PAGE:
Plato’s concern in this dialogue, however, is not justice but human longing and its ends. The speakers within the dialogue attempt to justify their various passions by reference to politics, science, and fame. They are intended, amongst other things, to illustrate the hidden dependence of our apparently most intimate or deepest desires depend upon conventions or cultural constructions. As ever, he seeks to justify the philosophical life over its poetic and political rivals. The two speeches of the dialogue often thought to be the most important, those by Aristophanes and Socrates, represent the tension between the nature of human desire and the convention and cultures by which we live. We are thus presented with several of the vital aspects to the central question for each of us, what is it that makes for a happy life? The answer is left up to us, but any answer at all will profit greatly by engagement with one of the best articulations of the principles and tensions governing human existence.
Procedure and Texts
Our sessions will consist of part lecture and part discussion. I welcome questioning of the material or my interpretive suggestions. It would be helpful to have access to a translation of the Symposium and especially helpful to have read it before we begin. The best translation known to me (there are very many that I have not read) is by Seth Benardete, which is available in a volume that contain an interpretive essay by Benardete and a long essay by Allan Bloom, excerpted from his book Love and Friendship. I will make available a good translation of the dialogue on a link supplied with this course.
However, there are many adequate translations. Amongst those available for free on the internet is that by Benjamin Jowett (18---) at both the MIT classics and Adelaide university websites.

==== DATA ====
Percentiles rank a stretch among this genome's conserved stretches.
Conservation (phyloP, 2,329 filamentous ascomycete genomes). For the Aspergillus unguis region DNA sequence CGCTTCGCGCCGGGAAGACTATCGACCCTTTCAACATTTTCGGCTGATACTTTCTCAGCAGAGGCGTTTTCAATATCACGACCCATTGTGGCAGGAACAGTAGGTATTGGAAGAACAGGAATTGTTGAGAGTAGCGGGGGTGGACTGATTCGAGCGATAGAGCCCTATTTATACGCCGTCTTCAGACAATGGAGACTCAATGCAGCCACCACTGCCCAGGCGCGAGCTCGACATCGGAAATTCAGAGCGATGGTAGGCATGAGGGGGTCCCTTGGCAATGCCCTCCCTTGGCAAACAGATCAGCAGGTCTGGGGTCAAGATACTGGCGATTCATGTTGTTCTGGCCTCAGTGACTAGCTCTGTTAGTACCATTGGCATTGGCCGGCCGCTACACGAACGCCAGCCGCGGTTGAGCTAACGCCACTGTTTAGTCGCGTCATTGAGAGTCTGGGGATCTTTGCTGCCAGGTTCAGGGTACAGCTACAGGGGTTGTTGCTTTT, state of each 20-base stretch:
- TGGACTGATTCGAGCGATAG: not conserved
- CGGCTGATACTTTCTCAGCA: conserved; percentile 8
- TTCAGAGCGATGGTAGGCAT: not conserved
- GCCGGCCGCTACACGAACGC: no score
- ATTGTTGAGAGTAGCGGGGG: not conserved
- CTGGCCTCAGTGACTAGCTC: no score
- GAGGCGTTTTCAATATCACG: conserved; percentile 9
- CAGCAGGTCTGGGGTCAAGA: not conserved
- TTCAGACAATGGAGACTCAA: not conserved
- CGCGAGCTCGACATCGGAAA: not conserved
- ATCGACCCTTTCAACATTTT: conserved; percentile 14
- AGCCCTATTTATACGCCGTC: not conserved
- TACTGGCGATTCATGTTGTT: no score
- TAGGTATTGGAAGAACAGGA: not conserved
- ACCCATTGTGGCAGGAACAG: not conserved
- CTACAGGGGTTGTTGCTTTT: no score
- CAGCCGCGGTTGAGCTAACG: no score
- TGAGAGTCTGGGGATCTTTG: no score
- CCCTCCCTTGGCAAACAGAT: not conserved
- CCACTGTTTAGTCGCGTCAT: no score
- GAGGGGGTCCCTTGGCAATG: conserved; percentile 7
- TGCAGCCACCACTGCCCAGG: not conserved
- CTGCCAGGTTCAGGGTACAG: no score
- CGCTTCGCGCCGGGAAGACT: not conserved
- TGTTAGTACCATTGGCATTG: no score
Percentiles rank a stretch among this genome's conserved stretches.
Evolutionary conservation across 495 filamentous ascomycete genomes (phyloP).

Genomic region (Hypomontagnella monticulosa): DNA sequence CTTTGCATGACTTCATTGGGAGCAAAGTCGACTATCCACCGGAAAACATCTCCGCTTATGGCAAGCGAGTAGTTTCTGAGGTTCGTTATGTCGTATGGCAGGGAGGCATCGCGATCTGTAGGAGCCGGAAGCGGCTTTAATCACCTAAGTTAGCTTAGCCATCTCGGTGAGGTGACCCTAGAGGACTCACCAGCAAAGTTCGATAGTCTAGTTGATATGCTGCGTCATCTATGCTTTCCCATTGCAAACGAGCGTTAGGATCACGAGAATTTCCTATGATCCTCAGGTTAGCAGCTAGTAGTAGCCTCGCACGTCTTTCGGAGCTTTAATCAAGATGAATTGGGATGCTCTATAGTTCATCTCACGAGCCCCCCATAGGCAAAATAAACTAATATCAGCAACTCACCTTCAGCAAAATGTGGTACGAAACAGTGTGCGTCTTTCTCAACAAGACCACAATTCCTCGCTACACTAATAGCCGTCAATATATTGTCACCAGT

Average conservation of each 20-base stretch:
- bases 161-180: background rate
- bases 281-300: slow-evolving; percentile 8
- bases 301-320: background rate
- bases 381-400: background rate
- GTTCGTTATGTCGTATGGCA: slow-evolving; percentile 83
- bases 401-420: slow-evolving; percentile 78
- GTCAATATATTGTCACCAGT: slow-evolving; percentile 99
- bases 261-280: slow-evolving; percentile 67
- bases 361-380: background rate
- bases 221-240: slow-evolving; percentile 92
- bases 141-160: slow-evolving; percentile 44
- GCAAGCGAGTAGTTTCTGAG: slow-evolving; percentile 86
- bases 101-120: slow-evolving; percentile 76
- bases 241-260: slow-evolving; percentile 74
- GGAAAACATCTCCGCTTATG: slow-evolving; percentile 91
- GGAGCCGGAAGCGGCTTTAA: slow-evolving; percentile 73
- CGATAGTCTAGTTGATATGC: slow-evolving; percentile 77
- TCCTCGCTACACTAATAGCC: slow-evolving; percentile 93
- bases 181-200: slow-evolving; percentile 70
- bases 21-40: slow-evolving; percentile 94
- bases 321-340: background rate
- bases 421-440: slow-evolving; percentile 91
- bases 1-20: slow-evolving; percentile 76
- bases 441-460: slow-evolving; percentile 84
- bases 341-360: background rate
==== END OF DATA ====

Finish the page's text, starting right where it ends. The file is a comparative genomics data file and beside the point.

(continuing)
The Greek text of Burnet’s OCT edition is now available online. The Budé is more recent and contains a fuller iteration of MS readings and variants, but is not substantially superior to the OCT.
Course Schedule and Readings
Topics: Introduction to Plato and to the Symposium; discussion of the dialogue’s setting; and the first speech on eros, introducing the relation of love and death, on the one hand, and love and excellence, on the other
Readings: (1) excerpts from Plato and others; (2) Symposium: the outer frame (172a-174a), inner frame (174a-178a) and Phaedrus’ speech (178a-180b).
Topics: The speeches of Pausanias and Eryxamchus, representing the defense of love in the light of politics and of science
Reading: Symposium: Pausanias’ speech (180c-185c), transition to Eryximachus and his taking Aristophanes place (185c-e), and Eryximachus’ speech (185e6-188e4)
Topics: The speeches of Aristophanes and Agathon on love, representing the comic and tragic character of human desire
Readings: Symposium: the transition to Aristophanes (188e-189c), Aristophanes’ speech (189c-193d), the transition to Agathon (193d-194e), and Agathon’s speech (194e-197e)
Topics: Socrates’ speech on the philosophic or poetic response to our human finitude
Readings: Symposium: Socrates’ speech, consisting of a prelude (198a), digression on giving an encomium (198b-199b) a dialogue with Agathon on eros as a relation of desire (199b-201c), the relation of his dialogue with Diotima (201d-212a), and a conclusion (212b-c)
Topics: Recapitulation of the teaching of Socrates’ speech, and Alcibiades’ speech and the ending of the dialogue
Readings: Alcibiades’ entry and encounter with Socrates (212c-215a), and Alcibiades’ speech (215a-222b) and the conclusion of inner frame (222c-223d)